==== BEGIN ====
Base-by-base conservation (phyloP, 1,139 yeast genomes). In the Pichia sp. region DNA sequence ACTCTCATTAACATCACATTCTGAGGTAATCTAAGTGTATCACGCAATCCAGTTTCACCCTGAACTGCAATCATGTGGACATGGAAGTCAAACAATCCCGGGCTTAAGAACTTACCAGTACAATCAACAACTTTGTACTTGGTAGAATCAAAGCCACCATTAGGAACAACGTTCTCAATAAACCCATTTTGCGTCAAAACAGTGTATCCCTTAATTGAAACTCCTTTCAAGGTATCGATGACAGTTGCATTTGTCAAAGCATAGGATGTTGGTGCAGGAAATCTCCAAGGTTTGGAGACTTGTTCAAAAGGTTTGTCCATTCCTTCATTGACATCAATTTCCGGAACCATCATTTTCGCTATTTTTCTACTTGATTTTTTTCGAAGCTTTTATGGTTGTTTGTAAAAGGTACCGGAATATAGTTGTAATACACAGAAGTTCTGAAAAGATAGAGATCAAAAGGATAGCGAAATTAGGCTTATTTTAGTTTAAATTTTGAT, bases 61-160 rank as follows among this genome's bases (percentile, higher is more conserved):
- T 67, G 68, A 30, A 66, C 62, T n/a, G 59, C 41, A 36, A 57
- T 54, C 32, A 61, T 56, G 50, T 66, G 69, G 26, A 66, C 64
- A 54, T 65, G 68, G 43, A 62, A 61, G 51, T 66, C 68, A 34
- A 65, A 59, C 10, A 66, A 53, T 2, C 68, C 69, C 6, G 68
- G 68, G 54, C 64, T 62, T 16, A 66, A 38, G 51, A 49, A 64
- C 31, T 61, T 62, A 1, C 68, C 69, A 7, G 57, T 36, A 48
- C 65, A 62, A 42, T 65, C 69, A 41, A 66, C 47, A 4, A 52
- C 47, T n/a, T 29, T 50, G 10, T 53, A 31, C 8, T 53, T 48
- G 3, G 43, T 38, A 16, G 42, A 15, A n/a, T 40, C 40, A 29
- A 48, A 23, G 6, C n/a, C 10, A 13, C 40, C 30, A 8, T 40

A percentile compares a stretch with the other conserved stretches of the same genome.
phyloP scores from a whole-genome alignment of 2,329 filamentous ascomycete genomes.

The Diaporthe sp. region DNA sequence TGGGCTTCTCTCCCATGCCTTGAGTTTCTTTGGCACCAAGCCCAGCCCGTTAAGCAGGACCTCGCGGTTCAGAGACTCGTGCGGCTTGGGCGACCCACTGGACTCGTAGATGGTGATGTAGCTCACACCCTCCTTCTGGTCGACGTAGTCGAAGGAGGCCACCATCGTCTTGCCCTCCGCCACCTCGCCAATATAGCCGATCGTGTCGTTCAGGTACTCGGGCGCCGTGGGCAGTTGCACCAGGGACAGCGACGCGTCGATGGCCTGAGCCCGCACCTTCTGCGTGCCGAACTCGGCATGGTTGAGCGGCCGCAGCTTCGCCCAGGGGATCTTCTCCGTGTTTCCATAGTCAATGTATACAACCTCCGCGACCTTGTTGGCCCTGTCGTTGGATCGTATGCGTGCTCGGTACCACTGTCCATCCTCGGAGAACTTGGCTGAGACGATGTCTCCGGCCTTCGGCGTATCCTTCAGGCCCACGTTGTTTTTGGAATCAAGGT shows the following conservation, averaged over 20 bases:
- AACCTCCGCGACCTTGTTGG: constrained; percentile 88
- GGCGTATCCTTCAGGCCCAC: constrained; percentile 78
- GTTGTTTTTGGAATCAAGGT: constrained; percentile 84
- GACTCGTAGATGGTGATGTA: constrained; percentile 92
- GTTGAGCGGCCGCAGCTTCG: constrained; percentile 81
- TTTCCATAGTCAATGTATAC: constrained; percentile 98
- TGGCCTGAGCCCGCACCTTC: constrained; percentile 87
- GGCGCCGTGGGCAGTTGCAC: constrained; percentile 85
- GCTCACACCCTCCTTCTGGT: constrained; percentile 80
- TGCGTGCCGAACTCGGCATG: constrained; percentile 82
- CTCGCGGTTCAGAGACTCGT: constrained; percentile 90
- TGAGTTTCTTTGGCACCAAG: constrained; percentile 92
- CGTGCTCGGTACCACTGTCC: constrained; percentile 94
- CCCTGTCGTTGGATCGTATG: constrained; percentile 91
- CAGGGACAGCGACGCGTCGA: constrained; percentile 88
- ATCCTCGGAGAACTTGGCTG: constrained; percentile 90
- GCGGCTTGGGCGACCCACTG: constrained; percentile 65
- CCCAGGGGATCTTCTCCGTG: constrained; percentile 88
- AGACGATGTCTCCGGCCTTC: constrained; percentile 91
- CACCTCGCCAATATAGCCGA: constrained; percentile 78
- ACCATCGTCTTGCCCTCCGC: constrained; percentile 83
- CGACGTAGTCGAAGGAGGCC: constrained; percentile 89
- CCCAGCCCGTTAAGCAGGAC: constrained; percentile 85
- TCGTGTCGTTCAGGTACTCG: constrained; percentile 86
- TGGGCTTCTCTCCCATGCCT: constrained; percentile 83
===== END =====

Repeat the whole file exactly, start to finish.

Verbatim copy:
Base-by-base conservation (phyloP, 1,139 yeast genomes). In the Pichia sp. region DNA sequence ACTCTCATTAACATCACATTCTGAGGTAATCTAAGTGTATCACGCAATCCAGTTTCACCCTGAACTGCAATCATGTGGACATGGAAGTCAAACAATCCCGGGCTTAAGAACTTACCAGTACAATCAACAACTTTGTACTTGGTAGAATCAAAGCCACCATTAGGAACAACGTTCTCAATAAACCCATTTTGCGTCAAAACAGTGTATCCCTTAATTGAAACTCCTTTCAAGGTATCGATGACAGTTGCATTTGTCAAAGCATAGGATGTTGGTGCAGGAAATCTCCAAGGTTTGGAGACTTGTTCAAAAGGTTTGTCCATTCCTTCATTGACATCAATTTCCGGAACCATCATTTTCGCTATTTTTCTACTTGATTTTTTTCGAAGCTTTTATGGTTGTTTGTAAAAGGTACCGGAATATAGTTGTAATACACAGAAGTTCTGAAAAGATAGAGATCAAAAGGATAGCGAAATTAGGCTTATTTTAGTTTAAATTTTGAT, bases 61-160 rank as follows among this genome's bases (percentile, higher is more conserved):
- T 67, G 68, A 30, A 66, C 62, T n/a, G 59, C 41, A 36, A 57
- T 54, C 32, A 61, T 56, G 50, T 66, G 69, G 26, A 66, C 64
- A 54, T 65, G 68, G 43, A 62, A 61, G 51, T 66, C 68, A 34
- A 65, A 59, C 10, A 66, A 53, T 2, C 68, C 69, C 6, G 68
- G 68, G 54, C 64, T 62, T 16, A 66, A 38, G 51, A 49, A 64
- C 31, T 61, T 62, A 1, C 68, C 69, A 7, G 57, T 36, A 48
- C 65, A 62, A 42, T 65, C 69, A 41, A 66, C 47, A 4, A 52
- C 47, T n/a, T 29, T 50, G 10, T 53, A 31, C 8, T 53, T 48
- G 3, G 43, T 38, A 16, G 42, A 15, A n/a, T 40, C 40, A 29
- A 48, A 23, G 6, C n/a, C 10, A 13, C 40, C 30, A 8, T 40

A percentile compares a stretch with the other conserved stretches of the same genome.
phyloP scores from a whole-genome alignment of 2,329 filamentous ascomycete genomes.

The Diaporthe sp. region DNA sequence TGGGCTTCTCTCCCATGCCTTGAGTTTCTTTGGCACCAAGCCCAGCCCGTTAAGCAGGACCTCGCGGTTCAGAGACTCGTGCGGCTTGGGCGACCCACTGGACTCGTAGATGGTGATGTAGCTCACACCCTCCTTCTGGTCGACGTAGTCGAAGGAGGCCACCATCGTCTTGCCCTCCGCCACCTCGCCAATATAGCCGATCGTGTCGTTCAGGTACTCGGGCGCCGTGGGCAGTTGCACCAGGGACAGCGACGCGTCGATGGCCTGAGCCCGCACCTTCTGCGTGCCGAACTCGGCATGGTTGAGCGGCCGCAGCTTCGCCCAGGGGATCTTCTCCGTGTTTCCATAGTCAATGTATACAACCTCCGCGACCTTGTTGGCCCTGTCGTTGGATCGTATGCGTGCTCGGTACCACTGTCCATCCTCGGAGAACTTGGCTGAGACGATGTCTCCGGCCTTCGGCGTATCCTTCAGGCCCACGTTGTTTTTGGAATCAAGGT shows the following conservation, averaged over 20 bases:
- AACCTCCGCGACCTTGTTGG: constrained; percentile 88
- GGCGTATCCTTCAGGCCCAC: constrained; percentile 78
- GTTGTTTTTGGAATCAAGGT: constrained; percentile 84
- GACTCGTAGATGGTGATGTA: constrained; percentile 92
- GTTGAGCGGCCGCAGCTTCG: constrained; percentile 81
- TTTCCATAGTCAATGTATAC: constrained; percentile 98
- TGGCCTGAGCCCGCACCTTC: constrained; percentile 87
- GGCGCCGTGGGCAGTTGCAC: constrained; percentile 85
- GCTCACACCCTCCTTCTGGT: constrained; percentile 80
- TGCGTGCCGAACTCGGCATG: constrained; percentile 82
- CTCGCGGTTCAGAGACTCGT: constrained; percentile 90
- TGAGTTTCTTTGGCACCAAG: constrained; percentile 92
- CGTGCTCGGTACCACTGTCC: constrained; percentile 94
- CCCTGTCGTTGGATCGTATG: constrained; percentile 91
- CAGGGACAGCGACGCGTCGA: constrained; percentile 88
- ATCCTCGGAGAACTTGGCTG: constrained; percentile 90
- GCGGCTTGGGCGACCCACTG: constrained; percentile 65
- CCCAGGGGATCTTCTCCGTG: constrained; percentile 88
- AGACGATGTCTCCGGCCTTC: constrained; percentile 91
- CACCTCGCCAATATAGCCGA: constrained; percentile 78
- ACCATCGTCTTGCCCTCCGC: constrained; percentile 83
- CGACGTAGTCGAAGGAGGCC: constrained; percentile 89
- CCCAGCCCGTTAAGCAGGAC: constrained; percentile 85
- TCGTGTCGTTCAGGTACTCG: constrained; percentile 86
- TGGGCTTCTCTCCCATGCCT: constrained; percentile 83